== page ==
While we are in the Jurassic, I wanted to mention that most of today’s oceanic crust was formed during the Jurassic, or more recently. The oceanic crust at a spreading center, like the Mid-Atlantic Ridge, is essentially brand new – new crust is forming in Iceland right now, and in a gradual way all along the mid-ocean ridges. Because oceanic crust is consumed by subduction, the oldest areas of crust out there today are the first crust formed in the opening of the Atlantic, which began in Jurassic time, about 180 or so million years ago. There’s a patch of oceanic crust in the western Pacific that’s about the same age. The only exceptions are pieces of older crust that get stranded by complex collision and subduction processes. Some parts of the oceanic crust in the Mediterranean offshore Greece are probably as old as late Permian. But all the older crust has been subducted.
Today’s episode brings us back to the ammonites.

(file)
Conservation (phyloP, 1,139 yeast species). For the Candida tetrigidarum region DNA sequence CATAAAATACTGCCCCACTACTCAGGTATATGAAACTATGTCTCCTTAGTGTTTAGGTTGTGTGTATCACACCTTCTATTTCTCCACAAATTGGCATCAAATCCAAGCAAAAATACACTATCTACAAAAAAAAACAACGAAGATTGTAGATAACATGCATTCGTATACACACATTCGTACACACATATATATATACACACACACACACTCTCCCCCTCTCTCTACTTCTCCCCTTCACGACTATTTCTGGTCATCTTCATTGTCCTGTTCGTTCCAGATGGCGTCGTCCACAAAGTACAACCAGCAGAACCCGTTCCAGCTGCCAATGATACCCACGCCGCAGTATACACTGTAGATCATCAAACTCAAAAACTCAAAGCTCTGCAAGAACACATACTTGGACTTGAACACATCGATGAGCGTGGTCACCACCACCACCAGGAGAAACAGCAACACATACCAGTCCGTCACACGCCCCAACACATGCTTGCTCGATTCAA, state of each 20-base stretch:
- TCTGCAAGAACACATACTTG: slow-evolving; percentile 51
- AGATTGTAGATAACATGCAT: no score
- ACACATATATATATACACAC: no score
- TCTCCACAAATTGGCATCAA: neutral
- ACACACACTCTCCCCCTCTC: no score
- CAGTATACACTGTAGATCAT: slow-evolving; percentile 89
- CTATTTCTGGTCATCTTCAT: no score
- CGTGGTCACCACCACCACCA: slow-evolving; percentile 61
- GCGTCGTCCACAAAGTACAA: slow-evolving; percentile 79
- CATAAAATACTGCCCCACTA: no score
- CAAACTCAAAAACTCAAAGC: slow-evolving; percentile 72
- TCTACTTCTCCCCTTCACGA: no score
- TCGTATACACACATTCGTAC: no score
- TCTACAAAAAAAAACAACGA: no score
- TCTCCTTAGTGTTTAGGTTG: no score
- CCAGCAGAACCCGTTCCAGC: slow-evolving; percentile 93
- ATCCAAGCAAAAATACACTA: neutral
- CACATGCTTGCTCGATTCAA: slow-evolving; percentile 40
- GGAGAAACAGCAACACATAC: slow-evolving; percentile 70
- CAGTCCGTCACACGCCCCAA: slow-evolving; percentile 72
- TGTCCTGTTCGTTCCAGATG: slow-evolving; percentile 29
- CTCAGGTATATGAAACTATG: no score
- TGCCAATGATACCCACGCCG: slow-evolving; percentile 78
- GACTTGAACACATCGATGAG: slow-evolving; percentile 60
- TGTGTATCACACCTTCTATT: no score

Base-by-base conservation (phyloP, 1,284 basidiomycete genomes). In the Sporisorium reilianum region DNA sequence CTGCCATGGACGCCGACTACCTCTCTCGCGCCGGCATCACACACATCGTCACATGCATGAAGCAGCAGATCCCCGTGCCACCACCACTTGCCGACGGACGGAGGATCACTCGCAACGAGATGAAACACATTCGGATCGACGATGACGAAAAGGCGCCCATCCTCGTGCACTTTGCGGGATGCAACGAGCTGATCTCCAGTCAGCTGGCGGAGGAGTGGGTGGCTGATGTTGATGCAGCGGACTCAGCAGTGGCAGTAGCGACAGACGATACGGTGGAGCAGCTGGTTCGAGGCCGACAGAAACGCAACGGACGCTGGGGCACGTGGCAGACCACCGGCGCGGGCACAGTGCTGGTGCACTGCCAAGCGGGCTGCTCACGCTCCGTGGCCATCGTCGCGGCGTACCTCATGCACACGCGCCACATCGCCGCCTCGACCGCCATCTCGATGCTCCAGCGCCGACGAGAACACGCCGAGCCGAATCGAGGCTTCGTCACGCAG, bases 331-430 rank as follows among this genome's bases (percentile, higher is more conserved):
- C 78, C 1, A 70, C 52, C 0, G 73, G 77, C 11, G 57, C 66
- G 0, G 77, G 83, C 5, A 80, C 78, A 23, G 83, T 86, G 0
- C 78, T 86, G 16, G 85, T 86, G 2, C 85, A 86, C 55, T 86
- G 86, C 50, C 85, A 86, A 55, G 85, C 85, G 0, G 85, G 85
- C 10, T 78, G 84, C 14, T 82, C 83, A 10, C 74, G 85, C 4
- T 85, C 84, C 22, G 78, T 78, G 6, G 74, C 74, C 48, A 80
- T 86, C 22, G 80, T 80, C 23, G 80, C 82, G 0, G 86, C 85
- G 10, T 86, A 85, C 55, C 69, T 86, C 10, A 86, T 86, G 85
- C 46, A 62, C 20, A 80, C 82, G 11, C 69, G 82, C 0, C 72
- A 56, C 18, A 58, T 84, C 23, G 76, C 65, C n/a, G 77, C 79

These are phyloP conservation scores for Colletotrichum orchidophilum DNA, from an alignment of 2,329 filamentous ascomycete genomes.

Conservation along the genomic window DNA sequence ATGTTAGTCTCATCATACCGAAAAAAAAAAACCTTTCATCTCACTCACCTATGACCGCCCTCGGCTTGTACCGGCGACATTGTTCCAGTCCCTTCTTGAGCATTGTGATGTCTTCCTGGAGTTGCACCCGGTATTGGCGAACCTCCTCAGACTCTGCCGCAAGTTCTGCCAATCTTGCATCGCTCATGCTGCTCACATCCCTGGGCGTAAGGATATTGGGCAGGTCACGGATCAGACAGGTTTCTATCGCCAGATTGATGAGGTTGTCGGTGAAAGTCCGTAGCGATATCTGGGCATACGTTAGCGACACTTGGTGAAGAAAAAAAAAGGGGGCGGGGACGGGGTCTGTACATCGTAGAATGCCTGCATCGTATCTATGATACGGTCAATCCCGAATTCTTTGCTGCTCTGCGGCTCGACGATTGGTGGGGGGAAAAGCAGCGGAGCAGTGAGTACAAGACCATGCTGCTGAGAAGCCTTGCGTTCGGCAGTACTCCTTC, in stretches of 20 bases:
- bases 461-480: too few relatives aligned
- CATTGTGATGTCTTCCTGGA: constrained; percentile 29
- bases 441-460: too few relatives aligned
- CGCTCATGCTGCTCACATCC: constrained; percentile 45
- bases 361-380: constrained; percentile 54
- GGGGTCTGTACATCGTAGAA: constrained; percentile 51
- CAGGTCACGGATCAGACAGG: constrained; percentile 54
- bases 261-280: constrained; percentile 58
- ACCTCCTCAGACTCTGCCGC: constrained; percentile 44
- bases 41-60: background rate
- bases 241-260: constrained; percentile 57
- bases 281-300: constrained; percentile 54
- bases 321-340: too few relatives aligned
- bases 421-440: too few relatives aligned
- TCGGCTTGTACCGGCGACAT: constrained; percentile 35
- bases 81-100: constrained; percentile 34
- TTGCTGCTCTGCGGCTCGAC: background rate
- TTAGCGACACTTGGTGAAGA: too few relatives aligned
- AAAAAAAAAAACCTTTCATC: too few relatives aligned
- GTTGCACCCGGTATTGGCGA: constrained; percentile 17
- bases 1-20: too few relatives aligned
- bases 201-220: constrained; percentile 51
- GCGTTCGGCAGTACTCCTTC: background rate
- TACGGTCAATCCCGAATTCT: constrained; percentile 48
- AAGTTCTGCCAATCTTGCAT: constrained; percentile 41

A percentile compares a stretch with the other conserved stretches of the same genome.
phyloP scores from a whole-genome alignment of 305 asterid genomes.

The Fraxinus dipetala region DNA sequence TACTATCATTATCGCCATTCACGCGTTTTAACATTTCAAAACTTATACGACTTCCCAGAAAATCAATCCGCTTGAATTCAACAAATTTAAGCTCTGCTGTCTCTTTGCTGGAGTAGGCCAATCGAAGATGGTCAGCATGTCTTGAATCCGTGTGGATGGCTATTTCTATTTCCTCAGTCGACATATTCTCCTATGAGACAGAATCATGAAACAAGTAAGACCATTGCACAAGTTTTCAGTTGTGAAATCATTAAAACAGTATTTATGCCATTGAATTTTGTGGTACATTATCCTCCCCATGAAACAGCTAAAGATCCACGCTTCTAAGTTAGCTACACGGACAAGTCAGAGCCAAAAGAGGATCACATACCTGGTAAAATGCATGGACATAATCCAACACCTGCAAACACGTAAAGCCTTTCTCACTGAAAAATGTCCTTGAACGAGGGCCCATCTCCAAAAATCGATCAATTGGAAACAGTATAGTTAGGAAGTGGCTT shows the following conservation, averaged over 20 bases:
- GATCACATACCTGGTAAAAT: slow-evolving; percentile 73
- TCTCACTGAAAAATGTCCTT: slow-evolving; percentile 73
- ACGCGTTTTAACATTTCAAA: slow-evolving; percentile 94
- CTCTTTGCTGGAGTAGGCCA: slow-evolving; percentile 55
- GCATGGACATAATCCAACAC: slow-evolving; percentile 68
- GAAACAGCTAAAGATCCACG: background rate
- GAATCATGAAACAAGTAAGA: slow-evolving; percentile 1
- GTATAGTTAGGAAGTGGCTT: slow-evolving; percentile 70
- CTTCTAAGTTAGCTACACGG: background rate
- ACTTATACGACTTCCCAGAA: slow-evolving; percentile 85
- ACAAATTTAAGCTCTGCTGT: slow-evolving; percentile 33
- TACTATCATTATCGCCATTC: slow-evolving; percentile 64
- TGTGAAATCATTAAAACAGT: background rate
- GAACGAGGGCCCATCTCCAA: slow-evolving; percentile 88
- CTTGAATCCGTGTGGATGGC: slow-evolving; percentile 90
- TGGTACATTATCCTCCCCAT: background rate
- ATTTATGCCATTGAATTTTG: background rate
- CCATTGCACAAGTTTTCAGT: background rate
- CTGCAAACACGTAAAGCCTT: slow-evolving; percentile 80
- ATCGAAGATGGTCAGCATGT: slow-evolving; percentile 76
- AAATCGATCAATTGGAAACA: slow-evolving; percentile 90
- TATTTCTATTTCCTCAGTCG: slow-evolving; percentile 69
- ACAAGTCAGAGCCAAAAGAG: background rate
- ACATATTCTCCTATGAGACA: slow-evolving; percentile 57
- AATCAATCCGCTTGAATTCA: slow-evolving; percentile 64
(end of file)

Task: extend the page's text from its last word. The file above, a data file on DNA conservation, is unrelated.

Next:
Ammonites, you recall, were shelled relatives of squids and octopuses.
|Photo by Ghedoghedo, used under Creative Commons license.|
By later Jurassic time, one genus, Titanites, had species that attained sizes of more than 1.3 meters (6 feet). But some Jurassic ammonites were the size of a small coin.
Ammonites evolved rapidly, with individual species appearing and disappearing over periods of a few million years or less. Consequently they serve as excellent index fossils that define particular intervals of Jurassic time. They lived in oceans all over the world, and were free-swimming carnivores. Because they often swam in the shallows above abyssal ocean plains, when they died they often sank into poorly oxygenated waters where their chemical decomposition was limited and scavengers were less abundant, which explains the fact that they are common in the fossil record.
—Richard I. Gibson
Photo by Ghedoghedo, used under Creative Commons license.